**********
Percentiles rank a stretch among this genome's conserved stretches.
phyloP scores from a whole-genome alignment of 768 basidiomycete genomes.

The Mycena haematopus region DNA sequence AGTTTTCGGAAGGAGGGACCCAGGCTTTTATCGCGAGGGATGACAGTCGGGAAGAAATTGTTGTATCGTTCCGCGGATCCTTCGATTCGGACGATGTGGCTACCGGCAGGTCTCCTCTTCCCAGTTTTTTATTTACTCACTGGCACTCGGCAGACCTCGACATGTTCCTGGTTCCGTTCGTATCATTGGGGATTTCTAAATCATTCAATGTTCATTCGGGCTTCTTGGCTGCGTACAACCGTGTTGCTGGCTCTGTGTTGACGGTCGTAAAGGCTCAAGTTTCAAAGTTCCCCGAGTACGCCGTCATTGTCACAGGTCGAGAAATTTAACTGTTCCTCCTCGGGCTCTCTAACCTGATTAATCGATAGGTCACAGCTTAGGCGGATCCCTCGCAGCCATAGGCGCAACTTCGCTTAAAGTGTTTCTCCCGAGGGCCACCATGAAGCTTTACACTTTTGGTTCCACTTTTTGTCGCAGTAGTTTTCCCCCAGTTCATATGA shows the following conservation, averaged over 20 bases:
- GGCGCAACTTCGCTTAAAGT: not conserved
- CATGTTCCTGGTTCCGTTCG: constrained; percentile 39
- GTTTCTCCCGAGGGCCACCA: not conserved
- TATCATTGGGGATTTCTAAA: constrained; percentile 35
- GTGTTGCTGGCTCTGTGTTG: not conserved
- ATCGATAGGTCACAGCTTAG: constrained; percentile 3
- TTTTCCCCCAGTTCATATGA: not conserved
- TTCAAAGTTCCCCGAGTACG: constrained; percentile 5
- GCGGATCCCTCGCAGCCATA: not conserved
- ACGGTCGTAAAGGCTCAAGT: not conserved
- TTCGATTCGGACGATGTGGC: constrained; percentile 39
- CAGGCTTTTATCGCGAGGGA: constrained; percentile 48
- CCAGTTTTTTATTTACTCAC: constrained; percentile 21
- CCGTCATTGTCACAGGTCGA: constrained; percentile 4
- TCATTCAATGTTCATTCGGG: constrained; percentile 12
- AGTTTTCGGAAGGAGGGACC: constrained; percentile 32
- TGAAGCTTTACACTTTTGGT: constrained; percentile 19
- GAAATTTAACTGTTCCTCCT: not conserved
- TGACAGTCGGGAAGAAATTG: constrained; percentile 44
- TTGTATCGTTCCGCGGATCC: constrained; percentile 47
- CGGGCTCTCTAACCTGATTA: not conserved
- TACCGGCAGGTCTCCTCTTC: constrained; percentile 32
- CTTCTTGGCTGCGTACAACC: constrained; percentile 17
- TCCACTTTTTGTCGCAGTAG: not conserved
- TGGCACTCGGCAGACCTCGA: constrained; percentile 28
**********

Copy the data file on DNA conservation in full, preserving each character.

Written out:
Percentiles rank a stretch among this genome's conserved stretches.
phyloP scores from a whole-genome alignment of 768 basidiomycete genomes.

The Mycena haematopus region DNA sequence AGTTTTCGGAAGGAGGGACCCAGGCTTTTATCGCGAGGGATGACAGTCGGGAAGAAATTGTTGTATCGTTCCGCGGATCCTTCGATTCGGACGATGTGGCTACCGGCAGGTCTCCTCTTCCCAGTTTTTTATTTACTCACTGGCACTCGGCAGACCTCGACATGTTCCTGGTTCCGTTCGTATCATTGGGGATTTCTAAATCATTCAATGTTCATTCGGGCTTCTTGGCTGCGTACAACCGTGTTGCTGGCTCTGTGTTGACGGTCGTAAAGGCTCAAGTTTCAAAGTTCCCCGAGTACGCCGTCATTGTCACAGGTCGAGAAATTTAACTGTTCCTCCTCGGGCTCTCTAACCTGATTAATCGATAGGTCACAGCTTAGGCGGATCCCTCGCAGCCATAGGCGCAACTTCGCTTAAAGTGTTTCTCCCGAGGGCCACCATGAAGCTTTACACTTTTGGTTCCACTTTTTGTCGCAGTAGTTTTCCCCCAGTTCATATGA shows the following conservation, averaged over 20 bases:
- GGCGCAACTTCGCTTAAAGT: not conserved
- CATGTTCCTGGTTCCGTTCG: constrained; percentile 39
- GTTTCTCCCGAGGGCCACCA: not conserved
- TATCATTGGGGATTTCTAAA: constrained; percentile 35
- GTGTTGCTGGCTCTGTGTTG: not conserved
- ATCGATAGGTCACAGCTTAG: constrained; percentile 3
- TTTTCCCCCAGTTCATATGA: not conserved
- TTCAAAGTTCCCCGAGTACG: constrained; percentile 5
- GCGGATCCCTCGCAGCCATA: not conserved
- ACGGTCGTAAAGGCTCAAGT: not conserved
- TTCGATTCGGACGATGTGGC: constrained; percentile 39
- CAGGCTTTTATCGCGAGGGA: constrained; percentile 48
- CCAGTTTTTTATTTACTCAC: constrained; percentile 21
- CCGTCATTGTCACAGGTCGA: constrained; percentile 4
- TCATTCAATGTTCATTCGGG: constrained; percentile 12
- AGTTTTCGGAAGGAGGGACC: constrained; percentile 32
- TGAAGCTTTACACTTTTGGT: constrained; percentile 19
- GAAATTTAACTGTTCCTCCT: not conserved
- TGACAGTCGGGAAGAAATTG: constrained; percentile 44
- TTGTATCGTTCCGCGGATCC: constrained; percentile 47
- CGGGCTCTCTAACCTGATTA: not conserved
- TACCGGCAGGTCTCCTCTTC: constrained; percentile 32
- CTTCTTGGCTGCGTACAACC: constrained; percentile 17
- TCCACTTTTTGTCGCAGTAG: not conserved
- TGGCACTCGGCAGACCTCGA: constrained; percentile 28